For the New York Islanders, their work off the ice has always put things in perspective.
So while there's disappointment in falling short of the team's on-ice goal this year, the Islanders have a lot to be proud of for their charitable work and the impact they've had on their community. The Islanders helped raise $277K for the Islanders Children's Foundation, a remarkable sum that will benefit kids in need in Brooklyn and on Long Island.
The Islanders donated their time, from dealing cards at the annual Casino Night to swinging the sticks at the golf outing. In turn, the fans donated their money.
"It shows how good of a community we have and the relationship we have with our fans that jumped on board to fundraise," Anders Lee said at his personal pediatric cancer fundraiser, an event that raised an additional $100K for Cohen Children's Medical Center.
Video: Anders Lee Kancer Jam
From Lee's Kancer Jam to bidding on Hockey Fights Cancer, Military Appreciation and St. Patrick's Day jersey auctions, Islanders fans did their part.
But while the Casino Night, Golf Outing and Jerseys off the Back were all staples of the Isles charity initiatives, the team went a step further this season, reaching out to new causes like working with visually-impaired kids.
Taking visually-impaired kids onto the ice for their first time left a lasting impression on the players. Thomas Hickey, who already works with the Special Hockey Association of America, said the event was one of the coolest community events the team had done.
Video: Islanders skate with visually-impaired kids
"It's something we do every day and you take for granted, but it's a privilege to play hockey every day like we do," Hickey said. "When people think it's cool and a privilege for themselves to be on the ice, it puts it in perspective. It's fun to share it with other people."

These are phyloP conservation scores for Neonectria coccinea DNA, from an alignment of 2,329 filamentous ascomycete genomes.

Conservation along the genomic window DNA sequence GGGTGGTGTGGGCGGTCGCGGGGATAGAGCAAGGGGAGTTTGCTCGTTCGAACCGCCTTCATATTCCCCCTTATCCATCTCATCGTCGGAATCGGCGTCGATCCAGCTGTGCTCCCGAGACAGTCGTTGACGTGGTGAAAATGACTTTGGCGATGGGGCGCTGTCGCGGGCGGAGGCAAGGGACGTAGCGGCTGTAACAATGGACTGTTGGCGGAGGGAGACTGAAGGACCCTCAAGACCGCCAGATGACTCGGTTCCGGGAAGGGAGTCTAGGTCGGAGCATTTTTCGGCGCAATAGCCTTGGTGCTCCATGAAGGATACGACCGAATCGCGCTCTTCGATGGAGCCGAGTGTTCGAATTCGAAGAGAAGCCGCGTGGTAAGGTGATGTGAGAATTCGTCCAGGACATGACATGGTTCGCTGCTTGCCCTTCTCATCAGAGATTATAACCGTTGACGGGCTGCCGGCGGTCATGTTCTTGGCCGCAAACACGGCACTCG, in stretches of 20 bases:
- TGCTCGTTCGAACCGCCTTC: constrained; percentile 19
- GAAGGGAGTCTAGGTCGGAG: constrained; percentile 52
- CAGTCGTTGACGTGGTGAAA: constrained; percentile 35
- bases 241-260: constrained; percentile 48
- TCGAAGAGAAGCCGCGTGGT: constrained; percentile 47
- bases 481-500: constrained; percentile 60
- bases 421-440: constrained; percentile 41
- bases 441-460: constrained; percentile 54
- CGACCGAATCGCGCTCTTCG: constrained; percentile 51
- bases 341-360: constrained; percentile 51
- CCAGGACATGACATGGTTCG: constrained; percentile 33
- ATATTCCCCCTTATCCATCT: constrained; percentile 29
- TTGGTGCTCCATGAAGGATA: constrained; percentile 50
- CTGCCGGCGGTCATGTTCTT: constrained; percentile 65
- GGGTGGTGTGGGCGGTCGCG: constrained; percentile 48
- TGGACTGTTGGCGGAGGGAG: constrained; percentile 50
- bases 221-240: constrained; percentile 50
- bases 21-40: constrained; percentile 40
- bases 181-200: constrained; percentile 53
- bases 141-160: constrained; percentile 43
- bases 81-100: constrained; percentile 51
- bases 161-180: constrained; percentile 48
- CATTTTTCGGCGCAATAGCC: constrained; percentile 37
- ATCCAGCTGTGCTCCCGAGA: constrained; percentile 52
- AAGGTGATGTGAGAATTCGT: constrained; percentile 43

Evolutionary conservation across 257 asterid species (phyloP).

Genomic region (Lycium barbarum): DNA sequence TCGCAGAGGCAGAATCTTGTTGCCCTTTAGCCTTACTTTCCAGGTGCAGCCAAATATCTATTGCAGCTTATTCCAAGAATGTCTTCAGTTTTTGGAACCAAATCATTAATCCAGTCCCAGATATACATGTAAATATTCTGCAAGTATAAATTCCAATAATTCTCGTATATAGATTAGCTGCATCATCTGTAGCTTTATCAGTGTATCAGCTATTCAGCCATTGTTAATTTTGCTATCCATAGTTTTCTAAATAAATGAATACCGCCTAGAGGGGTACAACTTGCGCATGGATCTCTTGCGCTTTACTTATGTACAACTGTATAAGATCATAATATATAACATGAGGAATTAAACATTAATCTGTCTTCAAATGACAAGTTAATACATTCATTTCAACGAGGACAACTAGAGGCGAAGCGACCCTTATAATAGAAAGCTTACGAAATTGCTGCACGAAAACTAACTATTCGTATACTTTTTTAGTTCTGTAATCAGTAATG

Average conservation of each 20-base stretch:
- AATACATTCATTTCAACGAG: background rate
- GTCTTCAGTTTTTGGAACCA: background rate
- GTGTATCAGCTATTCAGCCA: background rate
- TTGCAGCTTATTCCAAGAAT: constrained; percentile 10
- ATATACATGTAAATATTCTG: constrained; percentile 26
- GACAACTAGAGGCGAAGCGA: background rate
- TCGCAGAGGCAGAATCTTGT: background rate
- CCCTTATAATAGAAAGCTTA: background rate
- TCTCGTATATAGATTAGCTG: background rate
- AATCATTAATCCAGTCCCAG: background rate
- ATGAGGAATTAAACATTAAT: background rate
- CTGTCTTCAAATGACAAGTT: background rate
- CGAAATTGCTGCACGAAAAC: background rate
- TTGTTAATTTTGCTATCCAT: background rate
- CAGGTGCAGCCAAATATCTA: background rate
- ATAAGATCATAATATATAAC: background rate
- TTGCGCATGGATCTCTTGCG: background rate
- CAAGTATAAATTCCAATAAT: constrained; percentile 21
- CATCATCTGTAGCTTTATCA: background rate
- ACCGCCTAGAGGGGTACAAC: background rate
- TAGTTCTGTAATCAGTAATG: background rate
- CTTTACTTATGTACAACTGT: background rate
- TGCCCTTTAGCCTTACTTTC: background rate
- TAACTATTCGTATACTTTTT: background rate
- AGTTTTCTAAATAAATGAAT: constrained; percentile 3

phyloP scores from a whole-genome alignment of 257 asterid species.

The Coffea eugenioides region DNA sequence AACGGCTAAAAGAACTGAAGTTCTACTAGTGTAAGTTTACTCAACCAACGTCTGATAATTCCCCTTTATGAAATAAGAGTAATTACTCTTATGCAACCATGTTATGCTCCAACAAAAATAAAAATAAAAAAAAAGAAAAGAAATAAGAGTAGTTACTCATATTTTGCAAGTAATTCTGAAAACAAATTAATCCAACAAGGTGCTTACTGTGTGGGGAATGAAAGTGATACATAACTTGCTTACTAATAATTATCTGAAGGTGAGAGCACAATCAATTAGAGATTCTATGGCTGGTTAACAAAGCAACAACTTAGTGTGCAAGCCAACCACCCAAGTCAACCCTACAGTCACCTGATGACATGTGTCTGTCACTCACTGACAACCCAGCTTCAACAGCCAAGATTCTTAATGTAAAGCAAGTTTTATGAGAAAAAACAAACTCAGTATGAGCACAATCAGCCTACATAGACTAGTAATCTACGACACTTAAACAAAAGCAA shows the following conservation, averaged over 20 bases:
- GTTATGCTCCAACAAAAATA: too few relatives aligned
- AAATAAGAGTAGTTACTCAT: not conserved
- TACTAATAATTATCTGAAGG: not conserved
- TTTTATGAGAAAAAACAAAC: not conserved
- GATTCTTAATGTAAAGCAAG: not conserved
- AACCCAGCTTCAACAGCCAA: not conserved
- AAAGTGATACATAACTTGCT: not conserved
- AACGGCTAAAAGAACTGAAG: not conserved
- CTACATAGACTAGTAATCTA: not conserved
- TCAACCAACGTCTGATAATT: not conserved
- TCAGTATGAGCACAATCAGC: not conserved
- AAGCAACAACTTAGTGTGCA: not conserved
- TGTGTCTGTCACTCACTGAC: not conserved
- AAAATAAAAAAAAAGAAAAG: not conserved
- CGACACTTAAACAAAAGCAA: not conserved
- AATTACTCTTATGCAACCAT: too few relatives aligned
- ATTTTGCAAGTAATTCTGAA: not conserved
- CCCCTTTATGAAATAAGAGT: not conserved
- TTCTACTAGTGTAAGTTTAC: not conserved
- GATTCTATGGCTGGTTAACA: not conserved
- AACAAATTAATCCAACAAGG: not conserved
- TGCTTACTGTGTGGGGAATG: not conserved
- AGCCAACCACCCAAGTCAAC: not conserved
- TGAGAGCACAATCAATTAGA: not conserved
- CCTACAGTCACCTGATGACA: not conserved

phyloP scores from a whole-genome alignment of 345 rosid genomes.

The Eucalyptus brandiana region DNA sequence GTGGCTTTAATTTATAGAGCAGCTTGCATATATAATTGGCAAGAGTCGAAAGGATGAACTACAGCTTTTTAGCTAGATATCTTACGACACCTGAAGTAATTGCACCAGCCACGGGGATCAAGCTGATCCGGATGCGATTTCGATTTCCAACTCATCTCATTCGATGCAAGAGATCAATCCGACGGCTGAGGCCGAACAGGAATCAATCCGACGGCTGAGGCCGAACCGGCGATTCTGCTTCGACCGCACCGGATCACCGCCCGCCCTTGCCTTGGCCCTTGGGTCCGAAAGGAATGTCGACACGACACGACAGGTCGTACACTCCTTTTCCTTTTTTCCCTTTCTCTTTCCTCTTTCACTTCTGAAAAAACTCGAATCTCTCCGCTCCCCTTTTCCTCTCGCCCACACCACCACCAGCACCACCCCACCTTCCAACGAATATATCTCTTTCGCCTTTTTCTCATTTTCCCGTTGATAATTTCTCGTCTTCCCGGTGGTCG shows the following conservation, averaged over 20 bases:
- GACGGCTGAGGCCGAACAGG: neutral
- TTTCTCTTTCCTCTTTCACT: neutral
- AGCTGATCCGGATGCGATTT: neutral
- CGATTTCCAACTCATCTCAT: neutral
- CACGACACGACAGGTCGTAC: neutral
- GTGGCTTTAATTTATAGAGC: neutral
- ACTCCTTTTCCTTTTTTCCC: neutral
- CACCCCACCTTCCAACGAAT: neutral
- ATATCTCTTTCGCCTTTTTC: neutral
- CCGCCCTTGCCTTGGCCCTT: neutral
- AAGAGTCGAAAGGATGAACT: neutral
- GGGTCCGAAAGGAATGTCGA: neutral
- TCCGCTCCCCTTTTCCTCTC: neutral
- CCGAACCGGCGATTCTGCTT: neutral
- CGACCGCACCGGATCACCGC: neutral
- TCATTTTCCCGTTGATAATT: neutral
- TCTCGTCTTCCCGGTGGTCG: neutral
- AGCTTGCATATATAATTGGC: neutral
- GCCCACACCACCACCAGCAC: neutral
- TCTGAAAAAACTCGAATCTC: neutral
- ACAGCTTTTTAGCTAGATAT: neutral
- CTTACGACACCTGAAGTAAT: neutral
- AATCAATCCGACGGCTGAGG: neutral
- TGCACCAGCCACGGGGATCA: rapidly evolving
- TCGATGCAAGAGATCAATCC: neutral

There's that word again: perspective. NHL games are often described as a battle, but the Islanders know there are men and women in the military fighting real battles every day, putting themselves in harm's way to preserve our freedoms. So on Military Appreciation Night, the Islanders invited 1,000 military members to the game as their guests - in addition to the Welcome Home Veteran program that runs during each home game.
Video: TBL@NYI: Islanders host Military Appreciation Night
The Isles supported North Shore Animal League by selling pucks and paws calendars, raising $15K and awareness for the Long Island-based animal shelter. The experience was so impactful that Calvin de Haan adopted Mia, a four-month old, boxer-mix the night of the photo shoot.
Video: Islanders help spread awareness for animal shelter
The Islanders also did their part to grow the game, expanding the floorball program to reach kids in 144 schools. With the help of the Islanders alumni like Clark Gillies, Butch Goring and Bobby Nystrom, the team started a sticks and skates program, offering free skating and hockey lessons in Prospect Park.
There was so much more. There were the annual hospital visits, where the Islanders delivered gifts to kids in the hospital around the holidays. There were the school visits and programs, using hockey tickets to entice and motivate kids to keep their grades up. There were the player programs, whether it was Travis Hamonic meeting with kids who had lost a parent, or Andrew Ladd rewarding kids who made a difference in their community. John Tavares, Bailey and Hickey have their own programs and win or lose, they're giving locker room tours all with a smile on their face.
Video: Johnny Boychuk gives souvenir to fan battling cancer